Friday, December 25, 2009

A Christmas Song- Short and Sweet

On the first hour of xmas was a stand of beautiful trees
On the second hour of xmas, we ate two slices of pumpkin pie
On the third hour of xmas, three grey jays stole my trail mix
On the fourth hour of xmas, my four limbs made a snow angel
On the fifth hour of xmas, we counted Five Snowy Peaks!

A nice hike on Rattlesnake Mountain to Stan's Overlook was the backdrop for this little song on a beautiful day in the foothills. Wishing you all a Happy Holiday!


















Friday, December 4, 2009

Bike Dreams and other bits of my subconcious


It must have been the half jar of Nutella I ate before going to bed. I had some weird dreams. They started off with my car disappearing from what seemed like a legal space at Pike Place Market (where I would never drive), so I assumed it had been stolen. My friend lent me his cell phone to call 9-1-1 but the reception was so bad that the dispatcher couldn't hear me and hung up on me.


Then came the sad part; my Surly was gone from my bike room and, if that wasn't sad enough, here's the kicker- I thought to myself, "well, I'm not riding it anyway". My bikes are crying out to me after not being ridden for 3 months due to an injury (of mine, not the bikes, though they do need a little work) and my subconcious is hearing the call.



Then I was at the airport, ready to leave for Costa Rica and talking to the pilot (uh, were we having a drink together?). It was then that I realized that my plane ticket was the of paper variety and was in the car that was stolen. He winked at me and said he would let me on the plane without a ticket. And I imagined myself in a jungle, with no way to get back home.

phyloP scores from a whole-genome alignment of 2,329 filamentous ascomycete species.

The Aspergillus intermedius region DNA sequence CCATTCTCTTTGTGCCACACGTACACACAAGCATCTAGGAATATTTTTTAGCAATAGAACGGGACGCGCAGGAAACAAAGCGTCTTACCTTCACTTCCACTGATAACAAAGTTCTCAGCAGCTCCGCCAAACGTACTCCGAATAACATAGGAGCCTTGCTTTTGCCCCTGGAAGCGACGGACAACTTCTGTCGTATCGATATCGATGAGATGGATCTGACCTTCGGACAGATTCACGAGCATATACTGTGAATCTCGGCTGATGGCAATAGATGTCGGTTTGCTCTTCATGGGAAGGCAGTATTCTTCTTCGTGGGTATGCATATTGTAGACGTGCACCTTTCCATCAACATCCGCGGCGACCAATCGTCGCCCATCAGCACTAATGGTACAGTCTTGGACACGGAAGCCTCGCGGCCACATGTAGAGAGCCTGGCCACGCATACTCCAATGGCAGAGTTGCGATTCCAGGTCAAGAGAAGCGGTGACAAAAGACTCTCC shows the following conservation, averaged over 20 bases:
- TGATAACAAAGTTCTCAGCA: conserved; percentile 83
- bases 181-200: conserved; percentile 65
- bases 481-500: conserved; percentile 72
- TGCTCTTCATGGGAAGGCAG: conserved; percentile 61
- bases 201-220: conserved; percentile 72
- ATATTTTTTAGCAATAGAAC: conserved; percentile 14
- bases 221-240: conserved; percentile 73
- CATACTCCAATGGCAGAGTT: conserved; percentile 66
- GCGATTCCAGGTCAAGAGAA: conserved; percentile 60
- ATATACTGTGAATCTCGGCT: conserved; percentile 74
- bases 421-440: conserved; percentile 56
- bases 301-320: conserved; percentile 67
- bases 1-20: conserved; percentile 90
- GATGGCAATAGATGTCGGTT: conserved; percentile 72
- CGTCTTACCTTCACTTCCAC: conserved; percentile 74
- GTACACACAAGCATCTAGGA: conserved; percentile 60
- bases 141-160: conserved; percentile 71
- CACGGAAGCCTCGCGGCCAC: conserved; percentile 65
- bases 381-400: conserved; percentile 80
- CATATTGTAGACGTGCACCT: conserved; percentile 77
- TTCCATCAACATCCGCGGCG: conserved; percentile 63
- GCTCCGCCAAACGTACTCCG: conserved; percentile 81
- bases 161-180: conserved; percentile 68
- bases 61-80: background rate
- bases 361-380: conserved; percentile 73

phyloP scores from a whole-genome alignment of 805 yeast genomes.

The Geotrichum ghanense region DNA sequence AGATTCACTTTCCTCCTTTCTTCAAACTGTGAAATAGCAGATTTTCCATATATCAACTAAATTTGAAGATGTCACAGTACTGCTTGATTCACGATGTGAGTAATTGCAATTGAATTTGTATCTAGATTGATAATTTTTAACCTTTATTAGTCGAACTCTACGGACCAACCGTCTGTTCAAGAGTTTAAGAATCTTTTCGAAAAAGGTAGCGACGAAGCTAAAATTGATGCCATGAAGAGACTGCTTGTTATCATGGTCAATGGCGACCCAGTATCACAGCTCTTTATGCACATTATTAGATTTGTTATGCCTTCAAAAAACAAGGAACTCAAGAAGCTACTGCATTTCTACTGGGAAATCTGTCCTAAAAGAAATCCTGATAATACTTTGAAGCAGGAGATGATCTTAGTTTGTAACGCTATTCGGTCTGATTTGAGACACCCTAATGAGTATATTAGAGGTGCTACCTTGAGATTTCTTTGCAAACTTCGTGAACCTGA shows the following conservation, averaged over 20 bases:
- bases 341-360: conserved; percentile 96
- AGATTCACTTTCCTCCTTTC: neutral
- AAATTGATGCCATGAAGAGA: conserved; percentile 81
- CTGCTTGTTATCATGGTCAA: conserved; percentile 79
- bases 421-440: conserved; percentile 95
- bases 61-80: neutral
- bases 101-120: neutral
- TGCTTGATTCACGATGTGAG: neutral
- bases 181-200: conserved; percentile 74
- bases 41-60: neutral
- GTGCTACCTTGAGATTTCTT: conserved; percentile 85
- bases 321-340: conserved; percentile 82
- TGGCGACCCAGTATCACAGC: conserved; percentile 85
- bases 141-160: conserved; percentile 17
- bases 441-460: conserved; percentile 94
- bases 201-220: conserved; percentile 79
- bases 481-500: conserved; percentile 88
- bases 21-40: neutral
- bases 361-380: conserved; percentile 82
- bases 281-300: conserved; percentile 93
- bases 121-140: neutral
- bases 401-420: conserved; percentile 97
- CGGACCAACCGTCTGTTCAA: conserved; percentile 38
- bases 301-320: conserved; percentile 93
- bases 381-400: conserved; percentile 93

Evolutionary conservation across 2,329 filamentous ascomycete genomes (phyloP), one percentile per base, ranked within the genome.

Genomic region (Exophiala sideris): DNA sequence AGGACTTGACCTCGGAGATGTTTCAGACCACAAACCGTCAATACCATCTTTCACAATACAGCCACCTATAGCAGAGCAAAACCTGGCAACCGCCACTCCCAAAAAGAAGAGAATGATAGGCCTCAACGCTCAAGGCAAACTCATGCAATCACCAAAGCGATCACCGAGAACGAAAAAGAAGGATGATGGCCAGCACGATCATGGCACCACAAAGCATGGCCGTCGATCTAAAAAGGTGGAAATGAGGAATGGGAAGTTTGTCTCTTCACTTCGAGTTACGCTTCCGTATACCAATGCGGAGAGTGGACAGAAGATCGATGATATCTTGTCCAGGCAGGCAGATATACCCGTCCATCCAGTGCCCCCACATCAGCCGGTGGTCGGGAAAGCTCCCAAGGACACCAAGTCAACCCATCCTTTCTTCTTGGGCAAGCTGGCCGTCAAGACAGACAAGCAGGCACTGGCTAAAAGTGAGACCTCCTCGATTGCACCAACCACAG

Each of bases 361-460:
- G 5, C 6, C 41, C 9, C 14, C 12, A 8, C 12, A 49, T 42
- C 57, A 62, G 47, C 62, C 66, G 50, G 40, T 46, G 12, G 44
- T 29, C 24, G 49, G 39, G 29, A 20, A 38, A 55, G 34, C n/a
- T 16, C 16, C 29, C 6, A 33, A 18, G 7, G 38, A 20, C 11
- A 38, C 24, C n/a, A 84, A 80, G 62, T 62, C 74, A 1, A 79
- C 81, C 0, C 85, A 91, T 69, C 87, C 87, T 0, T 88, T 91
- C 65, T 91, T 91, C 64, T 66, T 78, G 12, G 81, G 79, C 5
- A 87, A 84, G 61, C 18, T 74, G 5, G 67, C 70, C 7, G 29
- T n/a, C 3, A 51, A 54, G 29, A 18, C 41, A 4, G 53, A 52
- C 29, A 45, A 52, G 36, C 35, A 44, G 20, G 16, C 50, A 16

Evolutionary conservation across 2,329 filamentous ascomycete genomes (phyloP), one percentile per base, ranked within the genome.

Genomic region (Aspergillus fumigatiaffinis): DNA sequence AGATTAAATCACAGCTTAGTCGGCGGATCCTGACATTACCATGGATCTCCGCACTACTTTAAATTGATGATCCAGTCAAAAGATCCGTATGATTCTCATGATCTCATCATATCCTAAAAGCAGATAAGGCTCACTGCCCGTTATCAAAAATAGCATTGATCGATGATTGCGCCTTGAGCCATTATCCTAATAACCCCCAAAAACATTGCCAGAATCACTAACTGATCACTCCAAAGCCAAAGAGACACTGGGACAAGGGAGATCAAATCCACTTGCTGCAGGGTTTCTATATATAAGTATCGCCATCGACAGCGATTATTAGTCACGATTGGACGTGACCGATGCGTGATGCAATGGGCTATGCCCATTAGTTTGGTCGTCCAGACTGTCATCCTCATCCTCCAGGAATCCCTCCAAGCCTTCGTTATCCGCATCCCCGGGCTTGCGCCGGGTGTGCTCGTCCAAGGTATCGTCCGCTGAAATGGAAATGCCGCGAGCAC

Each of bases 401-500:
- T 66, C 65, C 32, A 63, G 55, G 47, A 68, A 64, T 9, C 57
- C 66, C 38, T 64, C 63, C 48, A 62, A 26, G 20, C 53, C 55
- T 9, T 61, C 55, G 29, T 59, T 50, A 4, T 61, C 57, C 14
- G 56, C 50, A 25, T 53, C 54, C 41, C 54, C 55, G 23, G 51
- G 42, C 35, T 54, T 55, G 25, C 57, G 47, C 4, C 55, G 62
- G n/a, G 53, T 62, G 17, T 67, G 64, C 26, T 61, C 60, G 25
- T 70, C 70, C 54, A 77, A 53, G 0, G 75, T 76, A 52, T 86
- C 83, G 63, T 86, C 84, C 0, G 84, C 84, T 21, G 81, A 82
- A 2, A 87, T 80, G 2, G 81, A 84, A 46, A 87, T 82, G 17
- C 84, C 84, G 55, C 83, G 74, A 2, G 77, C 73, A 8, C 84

I really need to find a better compliment to peanut butter than nutella.

Sunday, November 22, 2009

Soggy Bottom Hikers

Wet. From the trail up to (and a little bit through) my boots. From the drips coming down from the leaves and needles as I brush by them. And wet, coming down in cat- and dog-sized drops, puddles from the sky, sheets not from the bed I wished I were still in but from the sky. As wet as you can get. That's a Sunday morning hike in November in North Bend, the foothills town slammed up against the mountains, serving as a congregating place for rain clouds in Western Washington. "This sermon will now begin- clouds, drop your moisture!"


When three out of four hikers carry umbrellas on a hike, there are some assumptions to be made: it's really raining, these are experienced hikers and someone is going to get soaked. When we made the summit of Cedar Butte and had the option of stopping for a snack or hurrying back to the trailhead to eat our lunches in the car, the hiker sans umbrella voted for the latter. Soaked, indeed!


My peanut butter and nutella sandwich tasted ever so good in the warmth of my car, heat blasting and tushy toasters on high.

(the photo above is not from the hike, but it was another time that I felt totally soggy)

Thursday, November 5, 2009

42,000

42,000 is the number of people who die in car accidents every year, the number of people who have been killed by leftover explosives in Vietnam, and the number of attendees at Obama's Inauguration Ceremony at the Convention Center in Washington, DC.
And on November 1 in New York City, 42,000 runners made their way from chilly Staten Island through the rest of the boroughs (Queens, Brooklyn, Bronx) to Manhattan and into full-of-fall-foliage Central Park for the New York City Marathon.

And they all passed by my parents' apartment where I was staying while visiting family. I went down to First Ave at 59th Street and wedged myself into the crowd, partly to get warm but partly to get a decent photo. One guy yelled, "we love Paula!" (Paula Radcliffe was the favorite in the women's race) and I asked if he was her biggest fan. He replied that everyone there was her biggest fan today. That's New York for you, excited about everything, waiting 6-deep along a city street to see their favorites, their friends and 40,000 or so other runners. There were flags from many nations, amplified bands playing upbeat music and people dressed up in orange, the color of the sponsor, but also the color of the season. I found a great vantage point from atop a discarded mattress on the sidewalk and tried to steady my camera as a woman near me bounced and swayed to the music.